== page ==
The 57-year-old said he signed a "gagging order" as part of the settlement
A former player claims Chelsea football club paid him £50,000 not to go public with allegations that he was sexually abused by its former chief scout.
Gary Johnson, 57, said he signed a "gagging order" as part of the settlement.
According to reports earlier this week, Chelsea made a payment to an individual in the last three years after allegations regarding former chief scout Eddie Heath.
The Daily Mirror reported the club had now waived the confidentiality clause in Mr Johnson's 2015 settlement.
Speaking to the newspaper, he said he had been abused by Heath hundreds of times in three years.
"I think that they were paying me to keep a lid on this," Mr Johnson said. "Millions of fans around the world watch Chelsea. They are one of the biggest and richest clubs in the world.
"All their fans deserve to know the truth about what went on. I know they asked me to sign a gagging order, and how many others are there out there?
"They may have paid others for their silence. I hope and pray no clubs are allowed to cover this up - no one should escape justice. We need total transparency now for the good of the game."
On Tuesday, Chelsea said it had asked a law firm to carry out an investigation into a former employee, but refused to comment on the details.
It said: "Chelsea Football Club has retained an external law firm to carry out an investigation concerning an individual employed by the club in the 1970s, who is now deceased.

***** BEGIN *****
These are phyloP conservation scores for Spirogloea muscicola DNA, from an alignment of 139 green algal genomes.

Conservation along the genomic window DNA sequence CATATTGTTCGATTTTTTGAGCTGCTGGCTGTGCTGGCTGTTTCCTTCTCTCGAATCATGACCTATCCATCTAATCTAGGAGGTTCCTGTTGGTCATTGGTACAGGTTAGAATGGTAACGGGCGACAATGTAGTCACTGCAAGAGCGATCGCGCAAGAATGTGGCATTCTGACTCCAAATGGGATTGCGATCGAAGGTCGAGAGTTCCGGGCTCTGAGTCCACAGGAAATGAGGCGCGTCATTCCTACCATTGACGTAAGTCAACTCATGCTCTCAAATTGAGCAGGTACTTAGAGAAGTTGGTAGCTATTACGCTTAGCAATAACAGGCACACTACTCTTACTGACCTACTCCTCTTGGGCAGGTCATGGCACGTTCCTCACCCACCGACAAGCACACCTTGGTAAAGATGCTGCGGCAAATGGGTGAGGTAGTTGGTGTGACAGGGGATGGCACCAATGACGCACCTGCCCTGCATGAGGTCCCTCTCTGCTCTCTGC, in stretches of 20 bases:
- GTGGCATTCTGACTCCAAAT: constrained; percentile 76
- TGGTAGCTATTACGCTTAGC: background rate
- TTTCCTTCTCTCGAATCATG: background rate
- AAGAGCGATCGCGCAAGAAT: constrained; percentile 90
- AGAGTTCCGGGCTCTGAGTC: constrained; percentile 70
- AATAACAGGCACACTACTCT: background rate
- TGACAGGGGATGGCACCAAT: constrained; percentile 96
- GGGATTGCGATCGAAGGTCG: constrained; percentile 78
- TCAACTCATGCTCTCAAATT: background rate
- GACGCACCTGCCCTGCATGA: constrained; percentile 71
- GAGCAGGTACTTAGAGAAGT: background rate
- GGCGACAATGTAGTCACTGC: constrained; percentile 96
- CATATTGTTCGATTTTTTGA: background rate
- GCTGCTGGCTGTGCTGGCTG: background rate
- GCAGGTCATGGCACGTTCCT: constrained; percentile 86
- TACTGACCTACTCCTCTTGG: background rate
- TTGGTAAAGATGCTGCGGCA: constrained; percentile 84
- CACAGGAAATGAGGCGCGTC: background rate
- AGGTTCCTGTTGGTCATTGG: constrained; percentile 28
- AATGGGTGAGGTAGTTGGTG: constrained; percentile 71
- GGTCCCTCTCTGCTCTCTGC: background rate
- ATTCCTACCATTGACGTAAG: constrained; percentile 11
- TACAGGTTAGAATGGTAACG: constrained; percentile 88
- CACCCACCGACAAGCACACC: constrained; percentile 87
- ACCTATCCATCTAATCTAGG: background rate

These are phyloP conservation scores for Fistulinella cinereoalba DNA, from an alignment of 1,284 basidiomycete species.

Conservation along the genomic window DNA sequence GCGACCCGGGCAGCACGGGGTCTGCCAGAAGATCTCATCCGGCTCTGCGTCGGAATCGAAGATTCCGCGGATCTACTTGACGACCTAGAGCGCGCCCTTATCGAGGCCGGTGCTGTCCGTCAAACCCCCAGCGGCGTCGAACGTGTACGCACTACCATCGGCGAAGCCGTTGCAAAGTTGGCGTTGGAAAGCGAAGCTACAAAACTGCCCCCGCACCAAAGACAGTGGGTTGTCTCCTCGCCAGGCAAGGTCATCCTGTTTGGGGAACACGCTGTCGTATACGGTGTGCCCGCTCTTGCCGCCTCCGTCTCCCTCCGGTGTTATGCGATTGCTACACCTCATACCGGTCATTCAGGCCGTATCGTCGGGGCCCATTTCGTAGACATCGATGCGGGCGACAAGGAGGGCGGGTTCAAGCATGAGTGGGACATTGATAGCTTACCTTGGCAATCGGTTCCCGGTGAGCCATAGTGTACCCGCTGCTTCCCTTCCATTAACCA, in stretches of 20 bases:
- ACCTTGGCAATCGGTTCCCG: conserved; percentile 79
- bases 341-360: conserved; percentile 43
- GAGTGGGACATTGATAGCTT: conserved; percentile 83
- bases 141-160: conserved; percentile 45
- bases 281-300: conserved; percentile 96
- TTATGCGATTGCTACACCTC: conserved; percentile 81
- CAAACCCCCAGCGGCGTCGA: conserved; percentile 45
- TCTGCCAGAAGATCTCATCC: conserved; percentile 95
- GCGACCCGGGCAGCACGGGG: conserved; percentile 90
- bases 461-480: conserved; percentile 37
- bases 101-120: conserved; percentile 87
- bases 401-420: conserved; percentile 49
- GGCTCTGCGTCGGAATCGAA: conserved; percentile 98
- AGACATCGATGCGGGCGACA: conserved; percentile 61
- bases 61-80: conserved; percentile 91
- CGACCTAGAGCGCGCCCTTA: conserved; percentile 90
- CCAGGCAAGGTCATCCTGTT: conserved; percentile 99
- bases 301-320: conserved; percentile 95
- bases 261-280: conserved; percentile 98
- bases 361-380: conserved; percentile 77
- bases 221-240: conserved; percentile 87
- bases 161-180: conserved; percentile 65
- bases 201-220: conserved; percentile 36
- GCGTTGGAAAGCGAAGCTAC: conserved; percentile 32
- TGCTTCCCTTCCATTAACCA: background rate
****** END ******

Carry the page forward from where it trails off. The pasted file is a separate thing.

"The club has also contacted the FA to ensure that all possible assistance is provided as part of their wider investigation. This will include providing the FA with any relevant information arising out of the club's investigation."
Football Association chief executive Martin Glenn said on Thursday that any club found guilty of "hushing up" sexual abuse to protect their image would be punished.
Mr Johnson was a member of Chelsea's first team from 1978 to 1981, but joined the club as an 11-year-old in 1970.
He said he had been groomed from the age of 13 by Heath.
"I felt shame, I felt my childhood had been taken away," he told the Mirror. "I spent my late teens in turmoil, absolute turmoil."
Heath, who was the club's chief scout from 1968 to 1979, died before the allegations were made.
A dedicated NSPCC helpline for football received 860 calls in its first week, it was revealed on Thursday.
Meanwhile, 10 suspects have been identified as the scandal continues to grow, and Greater Manchester Police said it was investigating reports from 35 people.
West Midlands Police said on Friday that it is "investigating four historical allegations of child sexual abuse in football".
The National Police Chiefs' Council said around 350 people across the country had reported abuse.
If you have been affected by any of the issues in this article, you can contact 'One in Four', a charity providing support and resources for people who have experienced sexual abuse and violence in Ireland.